My friend owns a townhouse in a community in Islamorada. The condo association has an elected board that votes on maintenance questions etc. There are mangroves along the condo waterfront which have not been maintained. The board decided that they need to be trimmed and got the necessary permits and selected a company. They passed an assessment for the trimming because the waterfront is a common element. There is a lot of blowback from the non-waterfront owners because they don't receive a direct benefit. There is threat of litigation from the non-waterfront owners. So, the waterfront owners are now wondering if they can strucure assessment so that they are paying twice as much as non-waterfront owners. If so, what is the best way to structure it?
This depends mostly on the Declaration of Condominium. Whether the area in question is a common element, limited common element or owned by each unit owner. You need to speak with a real estate lawyer or at first at least have the board get a legal opinion from the association attorney.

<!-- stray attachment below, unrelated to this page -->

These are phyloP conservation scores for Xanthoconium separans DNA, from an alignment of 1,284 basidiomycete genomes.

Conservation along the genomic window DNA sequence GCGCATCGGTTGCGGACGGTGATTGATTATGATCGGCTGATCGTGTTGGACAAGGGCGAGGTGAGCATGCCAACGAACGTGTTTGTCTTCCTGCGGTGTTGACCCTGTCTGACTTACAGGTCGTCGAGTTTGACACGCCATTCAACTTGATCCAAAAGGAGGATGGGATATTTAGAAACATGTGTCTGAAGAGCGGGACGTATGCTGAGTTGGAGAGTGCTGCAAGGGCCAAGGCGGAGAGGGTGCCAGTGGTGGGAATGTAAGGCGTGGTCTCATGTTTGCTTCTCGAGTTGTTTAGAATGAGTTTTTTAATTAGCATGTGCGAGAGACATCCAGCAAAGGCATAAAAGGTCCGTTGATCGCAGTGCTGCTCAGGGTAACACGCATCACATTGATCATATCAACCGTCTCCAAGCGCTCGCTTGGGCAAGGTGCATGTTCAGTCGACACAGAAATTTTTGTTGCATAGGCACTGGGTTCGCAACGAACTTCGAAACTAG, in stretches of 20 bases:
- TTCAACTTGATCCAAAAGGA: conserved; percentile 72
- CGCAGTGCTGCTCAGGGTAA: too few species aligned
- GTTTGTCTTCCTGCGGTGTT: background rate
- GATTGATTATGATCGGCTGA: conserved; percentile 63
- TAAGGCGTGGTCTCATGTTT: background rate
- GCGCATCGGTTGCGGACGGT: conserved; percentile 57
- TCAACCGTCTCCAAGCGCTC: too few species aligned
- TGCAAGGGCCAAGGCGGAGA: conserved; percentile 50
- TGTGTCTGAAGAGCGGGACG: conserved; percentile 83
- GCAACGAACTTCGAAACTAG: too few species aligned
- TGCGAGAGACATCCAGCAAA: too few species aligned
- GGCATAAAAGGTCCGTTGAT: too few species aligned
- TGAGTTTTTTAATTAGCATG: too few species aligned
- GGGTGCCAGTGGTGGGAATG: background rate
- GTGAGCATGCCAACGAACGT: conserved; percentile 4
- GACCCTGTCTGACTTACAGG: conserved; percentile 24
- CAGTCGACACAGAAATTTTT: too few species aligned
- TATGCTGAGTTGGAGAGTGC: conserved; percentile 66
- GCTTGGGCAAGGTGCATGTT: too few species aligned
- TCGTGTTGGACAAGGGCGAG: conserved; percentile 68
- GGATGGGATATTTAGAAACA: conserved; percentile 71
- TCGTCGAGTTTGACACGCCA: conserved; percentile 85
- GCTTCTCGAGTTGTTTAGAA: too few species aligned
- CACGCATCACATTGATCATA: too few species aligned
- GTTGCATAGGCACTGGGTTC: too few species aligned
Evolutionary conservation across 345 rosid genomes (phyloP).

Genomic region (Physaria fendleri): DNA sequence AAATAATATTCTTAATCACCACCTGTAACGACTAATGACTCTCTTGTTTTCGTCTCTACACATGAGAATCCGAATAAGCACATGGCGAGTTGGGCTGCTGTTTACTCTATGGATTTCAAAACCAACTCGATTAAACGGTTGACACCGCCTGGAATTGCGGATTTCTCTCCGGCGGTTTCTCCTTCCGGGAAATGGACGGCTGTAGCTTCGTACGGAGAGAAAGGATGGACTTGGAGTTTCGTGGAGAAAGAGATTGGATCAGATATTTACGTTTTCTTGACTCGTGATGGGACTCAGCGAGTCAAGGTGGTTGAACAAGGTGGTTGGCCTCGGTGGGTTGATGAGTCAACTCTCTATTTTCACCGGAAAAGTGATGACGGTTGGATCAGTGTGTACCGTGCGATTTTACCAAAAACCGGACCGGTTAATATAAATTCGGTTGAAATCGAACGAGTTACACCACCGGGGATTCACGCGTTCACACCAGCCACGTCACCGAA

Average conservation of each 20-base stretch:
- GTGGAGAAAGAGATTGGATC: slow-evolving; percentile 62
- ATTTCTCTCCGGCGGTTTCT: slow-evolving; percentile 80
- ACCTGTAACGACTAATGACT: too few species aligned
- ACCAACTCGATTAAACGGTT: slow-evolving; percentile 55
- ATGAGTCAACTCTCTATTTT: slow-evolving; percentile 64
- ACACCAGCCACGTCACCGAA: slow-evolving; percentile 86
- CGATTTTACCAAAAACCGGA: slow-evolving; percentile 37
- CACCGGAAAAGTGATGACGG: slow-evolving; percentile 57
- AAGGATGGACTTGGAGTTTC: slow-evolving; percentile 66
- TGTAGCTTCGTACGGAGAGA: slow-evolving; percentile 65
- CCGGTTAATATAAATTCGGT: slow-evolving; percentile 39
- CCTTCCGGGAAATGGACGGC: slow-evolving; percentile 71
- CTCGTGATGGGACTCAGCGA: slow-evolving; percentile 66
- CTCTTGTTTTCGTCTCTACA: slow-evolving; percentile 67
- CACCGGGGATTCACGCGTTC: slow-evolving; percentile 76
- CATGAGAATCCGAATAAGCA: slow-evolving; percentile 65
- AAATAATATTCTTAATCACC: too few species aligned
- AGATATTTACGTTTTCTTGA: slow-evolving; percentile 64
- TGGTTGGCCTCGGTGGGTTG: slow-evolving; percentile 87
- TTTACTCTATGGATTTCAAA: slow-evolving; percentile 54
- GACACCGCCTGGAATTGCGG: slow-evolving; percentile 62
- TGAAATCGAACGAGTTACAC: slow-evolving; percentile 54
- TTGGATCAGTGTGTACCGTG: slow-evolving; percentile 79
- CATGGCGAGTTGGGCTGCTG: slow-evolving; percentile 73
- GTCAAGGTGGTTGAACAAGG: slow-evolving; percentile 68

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If the area is a common area, which is most likely if all unit owners have access to the waterfront, then the cost must be spread equally. It's not a matter of who gets to benefit from the view. It also depends on who benefits from the property being overall maintained properly and if the area is used by all owners for other purposes such as swimming, boating, etc.
I don't see non-waterfront owners being successful in this since poor maintenance reduces property values for all.
As Mr. Gorfinkel stated, a lawyer would need to review the governing documents to see if this matter is addressed in the documents.
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